There was once a young kingdom ruled by two young queens. Each queen had two children, so there ended up being four young children in total, both with only one mother. They lived in a large, old castle together. The first queen had once been the Coral Witch, but no one knew that. The second queen had started off her life as a tree growing alongside the Mekong River, and because of this, her children grew flowers and vines instead of hair, despite the fact that she herself had pretty normal red hair that did not have thorns or weeds growing in it. The Coral Witch had spent most of her life underwater near the coral reefs, so her children had gills instead of a normal human nose, and the only friends they had were the fish that lived in the pond behind the castle.
The Coral Witch’s name was Cecil, and no one knew she used to be a witch. She had two sons, both of whom had the ability to dabble in magic but found themselves more interested in the bits and bobs they found in the underground cellars they explored at night. The second queen did not have a name other than Her Majesty, and even her two twin daughters called her that and only that.
The way these two women acquired their children is the same way everyone did. Her Majesty found two broken eggs playing on an archipelago and quickly snatched them up and brought them to her home. The Coral Witch found her two boys in a doll shop, carved out of rocks found at the very bottom of the ocean. She stole them in the dead of night and dropped them in the pool behind her castle. They emerged alive and very, very confused as to how they had gone from their comfy ocean floor to a landlocked country full of mountains and old boulders.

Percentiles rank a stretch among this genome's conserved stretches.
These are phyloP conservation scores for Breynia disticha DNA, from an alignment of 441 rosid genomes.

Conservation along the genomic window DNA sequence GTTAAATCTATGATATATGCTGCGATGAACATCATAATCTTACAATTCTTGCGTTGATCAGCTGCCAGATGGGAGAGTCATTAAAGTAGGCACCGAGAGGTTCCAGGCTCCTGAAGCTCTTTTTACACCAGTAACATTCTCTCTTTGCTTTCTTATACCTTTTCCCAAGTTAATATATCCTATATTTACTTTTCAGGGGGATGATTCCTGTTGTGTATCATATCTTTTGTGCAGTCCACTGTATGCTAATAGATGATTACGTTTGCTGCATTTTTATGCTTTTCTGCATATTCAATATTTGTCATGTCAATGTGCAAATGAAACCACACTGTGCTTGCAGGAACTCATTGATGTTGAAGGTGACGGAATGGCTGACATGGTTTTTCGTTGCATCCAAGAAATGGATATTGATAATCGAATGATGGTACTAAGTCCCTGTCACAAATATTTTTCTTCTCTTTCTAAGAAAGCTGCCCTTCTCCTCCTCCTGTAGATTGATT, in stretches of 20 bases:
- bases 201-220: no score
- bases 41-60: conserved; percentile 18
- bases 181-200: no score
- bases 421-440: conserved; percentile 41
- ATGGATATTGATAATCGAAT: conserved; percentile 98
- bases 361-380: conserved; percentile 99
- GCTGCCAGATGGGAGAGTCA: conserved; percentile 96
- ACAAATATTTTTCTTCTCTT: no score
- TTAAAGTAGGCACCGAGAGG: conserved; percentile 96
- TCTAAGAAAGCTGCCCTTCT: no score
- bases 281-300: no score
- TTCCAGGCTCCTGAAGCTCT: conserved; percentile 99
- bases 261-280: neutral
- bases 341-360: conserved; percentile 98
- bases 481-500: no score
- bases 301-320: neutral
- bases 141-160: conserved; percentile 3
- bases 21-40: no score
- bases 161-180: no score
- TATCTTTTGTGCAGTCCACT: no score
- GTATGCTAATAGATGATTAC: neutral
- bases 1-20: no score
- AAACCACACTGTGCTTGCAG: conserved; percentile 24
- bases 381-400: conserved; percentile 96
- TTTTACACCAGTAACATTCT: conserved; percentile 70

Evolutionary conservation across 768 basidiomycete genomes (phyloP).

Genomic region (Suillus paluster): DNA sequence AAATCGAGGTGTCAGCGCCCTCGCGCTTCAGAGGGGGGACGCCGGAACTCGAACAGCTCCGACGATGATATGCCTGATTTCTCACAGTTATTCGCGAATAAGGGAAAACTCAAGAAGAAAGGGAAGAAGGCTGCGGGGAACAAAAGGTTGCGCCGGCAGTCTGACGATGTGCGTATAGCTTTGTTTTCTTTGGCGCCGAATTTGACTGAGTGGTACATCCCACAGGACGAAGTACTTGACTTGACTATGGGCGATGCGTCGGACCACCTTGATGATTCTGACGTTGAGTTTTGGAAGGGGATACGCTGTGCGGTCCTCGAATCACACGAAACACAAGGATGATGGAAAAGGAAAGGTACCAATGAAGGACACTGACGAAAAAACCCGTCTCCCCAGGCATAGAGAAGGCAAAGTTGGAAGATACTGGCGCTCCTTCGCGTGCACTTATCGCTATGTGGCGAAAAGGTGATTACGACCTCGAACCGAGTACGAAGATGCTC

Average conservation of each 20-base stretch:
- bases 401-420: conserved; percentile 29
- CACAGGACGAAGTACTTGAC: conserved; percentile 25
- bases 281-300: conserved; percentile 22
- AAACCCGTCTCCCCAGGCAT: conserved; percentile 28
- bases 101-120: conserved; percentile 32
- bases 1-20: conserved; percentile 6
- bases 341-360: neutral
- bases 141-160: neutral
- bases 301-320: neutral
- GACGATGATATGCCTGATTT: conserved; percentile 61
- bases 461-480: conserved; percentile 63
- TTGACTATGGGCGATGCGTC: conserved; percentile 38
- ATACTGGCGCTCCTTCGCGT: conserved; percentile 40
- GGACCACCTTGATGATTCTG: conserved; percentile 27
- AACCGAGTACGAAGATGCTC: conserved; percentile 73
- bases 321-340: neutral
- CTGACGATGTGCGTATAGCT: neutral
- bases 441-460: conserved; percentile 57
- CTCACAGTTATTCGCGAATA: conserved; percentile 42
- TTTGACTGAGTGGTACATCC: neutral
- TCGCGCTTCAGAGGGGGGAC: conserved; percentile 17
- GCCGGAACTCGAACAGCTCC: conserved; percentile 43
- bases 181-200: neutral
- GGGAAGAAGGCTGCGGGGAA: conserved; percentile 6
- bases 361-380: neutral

Their kingdom had no citizens for a long time, but eventually some elves decided to nest in the flowers on the daughters’ heads and a small dragon family took to the singular large mountain in the west and started a business harvesting plums.
The people in this young kingdom were all fairly young, and it was custom to have a young talking lizard around every corner. They liked to say they had descended from dragons, but the only dragon family in the area would simply scoff at them: “Ha! You, a descendant of mine? No, not at all!” And so the lizards kept to themselves, giving wise advice to those who took a wrong turn and ended up somewhere they were not supposed to be. Everyone in this kingdom was kind, except for the second daughter of Her Majesty, who looked young but had the heart of an old, bitter women who knew her grave was waiting for her just around the next corner. And there wouldn’t be any wise talking lizards to urge her away.
Her Majesty was a very lenient mother. She let the two princesses play in the cellar with the princes, wearing pants and belts instead of the gowns other princesses had to wear. Instead of learning to crochet, which all young soon-to-be-queens were told to learn, the princesses learned to fence and make deals with the dukes who came by every once in a while.
Instead of learning to write pretty letters to the men they were promised to marry, the two princesses cleaned up after their pet elephants and learned about trade deals with India and Lithuania. While other princesses might have been rehearsing choral hymns, Her Majesty’s daughters were drilled on how to set sail. They spent their days playing with the lions they had tamed in their youth, instead of memorizing the names of kings whose wives had gone missing the year before, or what side of the plate the salad fork was supposed to go on.
Her majesty named her daughters Mirate and Chaos, because Mirate was curious about everything and Chaos was always causing trouble. While Mirate hopped over the stones in the pond, Chaos pulled them up from the water and threw them at the princes, who only ever wanted to invite them to tea.